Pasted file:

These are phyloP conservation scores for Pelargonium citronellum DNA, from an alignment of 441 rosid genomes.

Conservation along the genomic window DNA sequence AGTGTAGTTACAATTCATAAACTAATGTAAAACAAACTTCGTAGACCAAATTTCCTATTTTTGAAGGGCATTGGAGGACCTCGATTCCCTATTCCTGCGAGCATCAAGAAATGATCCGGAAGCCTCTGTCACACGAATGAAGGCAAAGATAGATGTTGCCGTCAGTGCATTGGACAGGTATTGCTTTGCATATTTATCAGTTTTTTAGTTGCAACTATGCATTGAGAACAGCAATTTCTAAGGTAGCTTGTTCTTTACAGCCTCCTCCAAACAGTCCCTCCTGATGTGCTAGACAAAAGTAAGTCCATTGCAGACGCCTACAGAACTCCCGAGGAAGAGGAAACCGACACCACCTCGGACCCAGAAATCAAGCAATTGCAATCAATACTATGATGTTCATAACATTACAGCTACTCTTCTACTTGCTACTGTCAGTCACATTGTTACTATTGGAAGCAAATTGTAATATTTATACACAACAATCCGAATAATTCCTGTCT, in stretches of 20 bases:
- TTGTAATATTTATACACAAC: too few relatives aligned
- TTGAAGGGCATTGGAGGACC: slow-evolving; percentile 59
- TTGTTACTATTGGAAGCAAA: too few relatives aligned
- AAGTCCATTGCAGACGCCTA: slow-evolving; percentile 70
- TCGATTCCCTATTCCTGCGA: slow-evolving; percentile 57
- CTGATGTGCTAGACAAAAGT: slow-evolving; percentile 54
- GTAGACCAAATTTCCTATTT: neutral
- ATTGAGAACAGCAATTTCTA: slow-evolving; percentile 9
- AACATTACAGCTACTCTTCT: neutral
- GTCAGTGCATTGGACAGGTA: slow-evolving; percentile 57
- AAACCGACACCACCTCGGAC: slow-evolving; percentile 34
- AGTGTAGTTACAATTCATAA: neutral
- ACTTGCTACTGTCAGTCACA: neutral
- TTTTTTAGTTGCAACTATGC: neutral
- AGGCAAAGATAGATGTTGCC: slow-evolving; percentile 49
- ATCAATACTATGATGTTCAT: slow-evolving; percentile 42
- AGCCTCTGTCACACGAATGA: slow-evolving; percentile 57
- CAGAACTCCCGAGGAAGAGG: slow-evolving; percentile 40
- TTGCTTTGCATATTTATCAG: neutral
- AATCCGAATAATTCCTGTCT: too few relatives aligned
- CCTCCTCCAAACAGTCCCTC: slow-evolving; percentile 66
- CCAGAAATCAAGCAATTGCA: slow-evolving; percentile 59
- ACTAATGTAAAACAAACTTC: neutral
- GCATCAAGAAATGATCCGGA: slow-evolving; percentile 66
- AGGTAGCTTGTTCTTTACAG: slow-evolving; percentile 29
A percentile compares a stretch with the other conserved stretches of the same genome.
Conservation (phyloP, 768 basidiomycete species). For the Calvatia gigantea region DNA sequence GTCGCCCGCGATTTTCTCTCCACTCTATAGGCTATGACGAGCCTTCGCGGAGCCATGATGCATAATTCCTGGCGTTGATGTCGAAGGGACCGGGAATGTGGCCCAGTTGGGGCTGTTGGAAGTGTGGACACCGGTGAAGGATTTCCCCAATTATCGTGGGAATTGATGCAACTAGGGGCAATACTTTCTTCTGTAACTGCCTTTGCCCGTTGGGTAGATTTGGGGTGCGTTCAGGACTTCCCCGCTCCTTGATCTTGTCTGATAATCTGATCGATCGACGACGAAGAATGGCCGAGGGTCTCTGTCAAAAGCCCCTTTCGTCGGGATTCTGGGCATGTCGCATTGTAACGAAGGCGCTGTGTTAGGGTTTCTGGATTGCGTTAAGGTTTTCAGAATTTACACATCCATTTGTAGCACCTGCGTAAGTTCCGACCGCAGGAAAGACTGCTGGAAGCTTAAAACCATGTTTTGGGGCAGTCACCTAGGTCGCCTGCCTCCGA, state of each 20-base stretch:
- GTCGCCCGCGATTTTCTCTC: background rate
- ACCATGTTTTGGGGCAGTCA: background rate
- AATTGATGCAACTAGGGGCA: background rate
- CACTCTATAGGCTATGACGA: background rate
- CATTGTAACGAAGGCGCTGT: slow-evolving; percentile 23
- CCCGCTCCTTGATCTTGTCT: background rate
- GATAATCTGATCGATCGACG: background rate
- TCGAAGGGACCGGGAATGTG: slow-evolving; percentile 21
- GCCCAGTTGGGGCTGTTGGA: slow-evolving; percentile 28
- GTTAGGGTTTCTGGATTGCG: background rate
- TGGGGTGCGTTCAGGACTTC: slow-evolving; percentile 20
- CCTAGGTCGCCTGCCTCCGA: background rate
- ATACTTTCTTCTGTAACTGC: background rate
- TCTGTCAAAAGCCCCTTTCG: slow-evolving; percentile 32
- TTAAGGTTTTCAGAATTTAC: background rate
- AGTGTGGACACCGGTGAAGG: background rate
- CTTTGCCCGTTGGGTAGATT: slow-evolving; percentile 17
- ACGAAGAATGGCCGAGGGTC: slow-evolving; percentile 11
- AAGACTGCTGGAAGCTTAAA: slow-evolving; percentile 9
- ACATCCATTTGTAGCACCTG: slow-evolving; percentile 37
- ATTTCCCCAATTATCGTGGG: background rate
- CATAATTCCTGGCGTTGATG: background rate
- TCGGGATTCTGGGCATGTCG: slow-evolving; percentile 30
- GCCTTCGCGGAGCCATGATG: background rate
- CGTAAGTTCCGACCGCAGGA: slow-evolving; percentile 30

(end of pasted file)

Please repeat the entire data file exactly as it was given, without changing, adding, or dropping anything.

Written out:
These are phyloP conservation scores for Pelargonium citronellum DNA, from an alignment of 441 rosid genomes.

Conservation along the genomic window DNA sequence AGTGTAGTTACAATTCATAAACTAATGTAAAACAAACTTCGTAGACCAAATTTCCTATTTTTGAAGGGCATTGGAGGACCTCGATTCCCTATTCCTGCGAGCATCAAGAAATGATCCGGAAGCCTCTGTCACACGAATGAAGGCAAAGATAGATGTTGCCGTCAGTGCATTGGACAGGTATTGCTTTGCATATTTATCAGTTTTTTAGTTGCAACTATGCATTGAGAACAGCAATTTCTAAGGTAGCTTGTTCTTTACAGCCTCCTCCAAACAGTCCCTCCTGATGTGCTAGACAAAAGTAAGTCCATTGCAGACGCCTACAGAACTCCCGAGGAAGAGGAAACCGACACCACCTCGGACCCAGAAATCAAGCAATTGCAATCAATACTATGATGTTCATAACATTACAGCTACTCTTCTACTTGCTACTGTCAGTCACATTGTTACTATTGGAAGCAAATTGTAATATTTATACACAACAATCCGAATAATTCCTGTCT, in stretches of 20 bases:
- TTGTAATATTTATACACAAC: too few relatives aligned
- TTGAAGGGCATTGGAGGACC: slow-evolving; percentile 59
- TTGTTACTATTGGAAGCAAA: too few relatives aligned
- AAGTCCATTGCAGACGCCTA: slow-evolving; percentile 70
- TCGATTCCCTATTCCTGCGA: slow-evolving; percentile 57
- CTGATGTGCTAGACAAAAGT: slow-evolving; percentile 54
- GTAGACCAAATTTCCTATTT: neutral
- ATTGAGAACAGCAATTTCTA: slow-evolving; percentile 9
- AACATTACAGCTACTCTTCT: neutral
- GTCAGTGCATTGGACAGGTA: slow-evolving; percentile 57
- AAACCGACACCACCTCGGAC: slow-evolving; percentile 34
- AGTGTAGTTACAATTCATAA: neutral
- ACTTGCTACTGTCAGTCACA: neutral
- TTTTTTAGTTGCAACTATGC: neutral
- AGGCAAAGATAGATGTTGCC: slow-evolving; percentile 49
- ATCAATACTATGATGTTCAT: slow-evolving; percentile 42
- AGCCTCTGTCACACGAATGA: slow-evolving; percentile 57
- CAGAACTCCCGAGGAAGAGG: slow-evolving; percentile 40
- TTGCTTTGCATATTTATCAG: neutral
- AATCCGAATAATTCCTGTCT: too few relatives aligned
- CCTCCTCCAAACAGTCCCTC: slow-evolving; percentile 66
- CCAGAAATCAAGCAATTGCA: slow-evolving; percentile 59
- ACTAATGTAAAACAAACTTC: neutral
- GCATCAAGAAATGATCCGGA: slow-evolving; percentile 66
- AGGTAGCTTGTTCTTTACAG: slow-evolving; percentile 29
A percentile compares a stretch with the other conserved stretches of the same genome.
Conservation (phyloP, 768 basidiomycete species). For the Calvatia gigantea region DNA sequence GTCGCCCGCGATTTTCTCTCCACTCTATAGGCTATGACGAGCCTTCGCGGAGCCATGATGCATAATTCCTGGCGTTGATGTCGAAGGGACCGGGAATGTGGCCCAGTTGGGGCTGTTGGAAGTGTGGACACCGGTGAAGGATTTCCCCAATTATCGTGGGAATTGATGCAACTAGGGGCAATACTTTCTTCTGTAACTGCCTTTGCCCGTTGGGTAGATTTGGGGTGCGTTCAGGACTTCCCCGCTCCTTGATCTTGTCTGATAATCTGATCGATCGACGACGAAGAATGGCCGAGGGTCTCTGTCAAAAGCCCCTTTCGTCGGGATTCTGGGCATGTCGCATTGTAACGAAGGCGCTGTGTTAGGGTTTCTGGATTGCGTTAAGGTTTTCAGAATTTACACATCCATTTGTAGCACCTGCGTAAGTTCCGACCGCAGGAAAGACTGCTGGAAGCTTAAAACCATGTTTTGGGGCAGTCACCTAGGTCGCCTGCCTCCGA, state of each 20-base stretch:
- GTCGCCCGCGATTTTCTCTC: background rate
- ACCATGTTTTGGGGCAGTCA: background rate
- AATTGATGCAACTAGGGGCA: background rate
- CACTCTATAGGCTATGACGA: background rate
- CATTGTAACGAAGGCGCTGT: slow-evolving; percentile 23
- CCCGCTCCTTGATCTTGTCT: background rate
- GATAATCTGATCGATCGACG: background rate
- TCGAAGGGACCGGGAATGTG: slow-evolving; percentile 21
- GCCCAGTTGGGGCTGTTGGA: slow-evolving; percentile 28
- GTTAGGGTTTCTGGATTGCG: background rate
- TGGGGTGCGTTCAGGACTTC: slow-evolving; percentile 20
- CCTAGGTCGCCTGCCTCCGA: background rate
- ATACTTTCTTCTGTAACTGC: background rate
- TCTGTCAAAAGCCCCTTTCG: slow-evolving; percentile 32
- TTAAGGTTTTCAGAATTTAC: background rate
- AGTGTGGACACCGGTGAAGG: background rate
- CTTTGCCCGTTGGGTAGATT: slow-evolving; percentile 17
- ACGAAGAATGGCCGAGGGTC: slow-evolving; percentile 11
- AAGACTGCTGGAAGCTTAAA: slow-evolving; percentile 9
- ACATCCATTTGTAGCACCTG: slow-evolving; percentile 37
- ATTTCCCCAATTATCGTGGG: background rate
- CATAATTCCTGGCGTTGATG: background rate
- TCGGGATTCTGGGCATGTCG: slow-evolving; percentile 30
- GCCTTCGCGGAGCCATGATG: background rate
- CGTAAGTTCCGACCGCAGGA: slow-evolving; percentile 30